A few months ago, an item in my Facebook news feed sent a weird, sick feeling through my system: my kid sister had just become Facebook friends with someone I knew very well: our mother.
My mother loves the computer. She is obsessed with emails, particularly forwards telling me about the dangers of lemons, the truth about credit card scams, and how we can all find hope in the poetry of a dying child. She and I communicate mainly through AOL Instant Messenger, as both of us are somewhat phone phobic and prefer the safety of keyboards and emoticons. So I wasn't terribly surprised when she asked me about setting up a Facebook account.
"It just sounds like a lot of fun," my mother said, "Do you think I should sign up?"
My immediate reaction was OMG NO WAY NEVER, which I was going to convey to my mother in gentler terms, until she followed up with this, "It would be fun to keep up with you and your sister. But I don't want to look like I'm trying to be young or hip."
Sometimes, you get the kick in the face that reminds you that your parents, in fact, are human beings with lives of their own. All my mother wanted was to connect with old friends, keep up with her daughters, and send little dumb Christmas trees to her nieces and nephews. And yet the 15-year-old in me wanted to keep her from doing so, as if social networking is something that only young people can do, and lame old parents should just stay away from the universe and keep on using their antiquated land-line telephones.
Apparently, many people feel the same way: Alexa Davis of ABC News reports that "the Facebook group entitled 'For the love of god — don't let parents join Facebook' has 5,819 high school and college-aged members who want to stop the growing number of parents who are joining Facebook, the massively popular social networking site, from 'spying' on them." Russell Taylor, a college sophomore, admits that he rejected his mother's friend request, saying, "I don't want my mom commenting on my pictures. That would be weird."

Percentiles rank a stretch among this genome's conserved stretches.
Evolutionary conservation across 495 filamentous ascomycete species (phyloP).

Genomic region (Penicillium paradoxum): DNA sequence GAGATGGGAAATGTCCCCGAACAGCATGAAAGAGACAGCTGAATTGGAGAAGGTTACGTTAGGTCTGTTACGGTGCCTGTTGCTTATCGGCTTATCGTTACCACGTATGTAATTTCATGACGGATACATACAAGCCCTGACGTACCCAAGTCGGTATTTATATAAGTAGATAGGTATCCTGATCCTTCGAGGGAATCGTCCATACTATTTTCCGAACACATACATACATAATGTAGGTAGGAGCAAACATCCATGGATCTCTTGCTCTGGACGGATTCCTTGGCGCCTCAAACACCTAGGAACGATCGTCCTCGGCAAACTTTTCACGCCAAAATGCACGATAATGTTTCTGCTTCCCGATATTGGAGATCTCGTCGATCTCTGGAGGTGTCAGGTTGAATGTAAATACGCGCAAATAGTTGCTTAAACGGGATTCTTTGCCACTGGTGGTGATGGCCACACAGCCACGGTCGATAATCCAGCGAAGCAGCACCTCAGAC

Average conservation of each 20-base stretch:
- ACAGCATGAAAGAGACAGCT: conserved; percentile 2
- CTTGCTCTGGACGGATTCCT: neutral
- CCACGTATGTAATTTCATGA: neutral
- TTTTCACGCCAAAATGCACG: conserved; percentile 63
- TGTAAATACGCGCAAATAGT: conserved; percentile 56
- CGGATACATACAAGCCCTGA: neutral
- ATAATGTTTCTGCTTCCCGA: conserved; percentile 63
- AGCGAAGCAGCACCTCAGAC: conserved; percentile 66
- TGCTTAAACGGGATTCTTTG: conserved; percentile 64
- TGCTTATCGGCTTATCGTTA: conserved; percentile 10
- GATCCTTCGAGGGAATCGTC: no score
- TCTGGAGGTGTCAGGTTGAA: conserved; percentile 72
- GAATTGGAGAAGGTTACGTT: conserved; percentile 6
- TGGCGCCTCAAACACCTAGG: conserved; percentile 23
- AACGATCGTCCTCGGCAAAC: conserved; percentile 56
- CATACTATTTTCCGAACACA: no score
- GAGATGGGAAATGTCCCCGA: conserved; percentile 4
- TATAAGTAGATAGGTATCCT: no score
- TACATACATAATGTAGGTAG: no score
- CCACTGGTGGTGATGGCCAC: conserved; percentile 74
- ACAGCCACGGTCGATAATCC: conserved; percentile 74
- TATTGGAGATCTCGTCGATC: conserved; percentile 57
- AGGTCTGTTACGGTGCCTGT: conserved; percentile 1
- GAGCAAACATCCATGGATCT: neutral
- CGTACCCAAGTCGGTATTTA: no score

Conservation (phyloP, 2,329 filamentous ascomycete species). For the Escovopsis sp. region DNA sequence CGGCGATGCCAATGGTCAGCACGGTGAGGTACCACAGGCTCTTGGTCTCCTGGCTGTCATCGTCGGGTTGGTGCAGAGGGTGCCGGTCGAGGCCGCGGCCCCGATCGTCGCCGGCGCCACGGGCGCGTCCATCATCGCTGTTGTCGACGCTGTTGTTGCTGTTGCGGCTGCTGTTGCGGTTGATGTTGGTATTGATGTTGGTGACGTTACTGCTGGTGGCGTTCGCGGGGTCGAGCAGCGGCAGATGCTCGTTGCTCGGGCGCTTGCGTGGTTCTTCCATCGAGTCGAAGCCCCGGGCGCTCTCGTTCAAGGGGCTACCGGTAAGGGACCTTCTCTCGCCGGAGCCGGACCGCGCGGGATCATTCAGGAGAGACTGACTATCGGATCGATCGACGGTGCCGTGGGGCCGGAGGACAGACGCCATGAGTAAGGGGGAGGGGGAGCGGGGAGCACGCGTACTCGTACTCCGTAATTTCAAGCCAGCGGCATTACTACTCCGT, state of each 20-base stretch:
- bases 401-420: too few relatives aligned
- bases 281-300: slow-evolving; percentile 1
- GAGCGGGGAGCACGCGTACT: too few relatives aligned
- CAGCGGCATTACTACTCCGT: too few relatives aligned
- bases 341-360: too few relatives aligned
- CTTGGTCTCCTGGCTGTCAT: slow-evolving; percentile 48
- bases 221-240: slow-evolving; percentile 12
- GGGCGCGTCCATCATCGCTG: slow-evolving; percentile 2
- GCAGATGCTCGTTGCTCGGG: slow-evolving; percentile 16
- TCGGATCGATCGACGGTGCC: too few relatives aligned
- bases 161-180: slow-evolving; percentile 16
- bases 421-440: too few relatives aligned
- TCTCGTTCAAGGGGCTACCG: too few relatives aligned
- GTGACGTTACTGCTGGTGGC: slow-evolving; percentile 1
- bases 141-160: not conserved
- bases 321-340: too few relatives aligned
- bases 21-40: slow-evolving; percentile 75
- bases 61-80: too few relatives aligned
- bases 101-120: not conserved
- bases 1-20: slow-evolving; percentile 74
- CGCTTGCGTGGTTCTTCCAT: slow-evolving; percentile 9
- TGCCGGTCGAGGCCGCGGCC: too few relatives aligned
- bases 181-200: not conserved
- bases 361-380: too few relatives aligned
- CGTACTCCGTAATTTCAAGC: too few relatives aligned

Jeanne Sager at Strollerderby, however, thinks that parents and kids don't necessarily need to co-exist in the Facebook universe. In fact, Sager claims that parents might be better off denying their children's friend requests: "There's Facebook for kids. Then there's Facebook for the rest of us. (or Myspace or Twitter . . . or whatever social media you kids are using these days). Those of us who have opted for a "private" page, wherein we allow only those we've "confirmed" to see status updates and goofy pictures, have done so to keep out anyone who would judge what we have to say on there. For smart folks, that includes their bosses. For parents, it can also include their kids."
In other words, in the same way that you don't want your Mom reading about your drunken shenanigans online, your Mother may just want to keep you away from her personal life, as well. "I'm a fully-grown, responsible adult and mother," Sager says, "OK, according to my mortgage coupon book, I am. According to Facebook, where I just wrapped up a discussion with a friend about Pillow Pants, the vagina troll (Clerks ringing a bell for you Kevin Smith fans?), well. . . you be the judge. What my kid doesn't know won't hurt her."
As for my mother and I, we're currently Facebook friends. There are certain parts of my profile that are locked down so she can't see them; not because there's anything truly scandalous there, but because sometimes, as much as you love your parents, you just need to put up a wall to maintain your own sanity. And also, Mom, stop sending me Little Green Patches or whatever the hell they're called. I love you, but you're driving me insane.
Friended By Mom And Dad On Facebook [ABCNews]
Kid Won't Friend You On Facebook? Get A Life [Strollerderby]
Earlier: Grownups Of This World, Just Get Off Facebook Already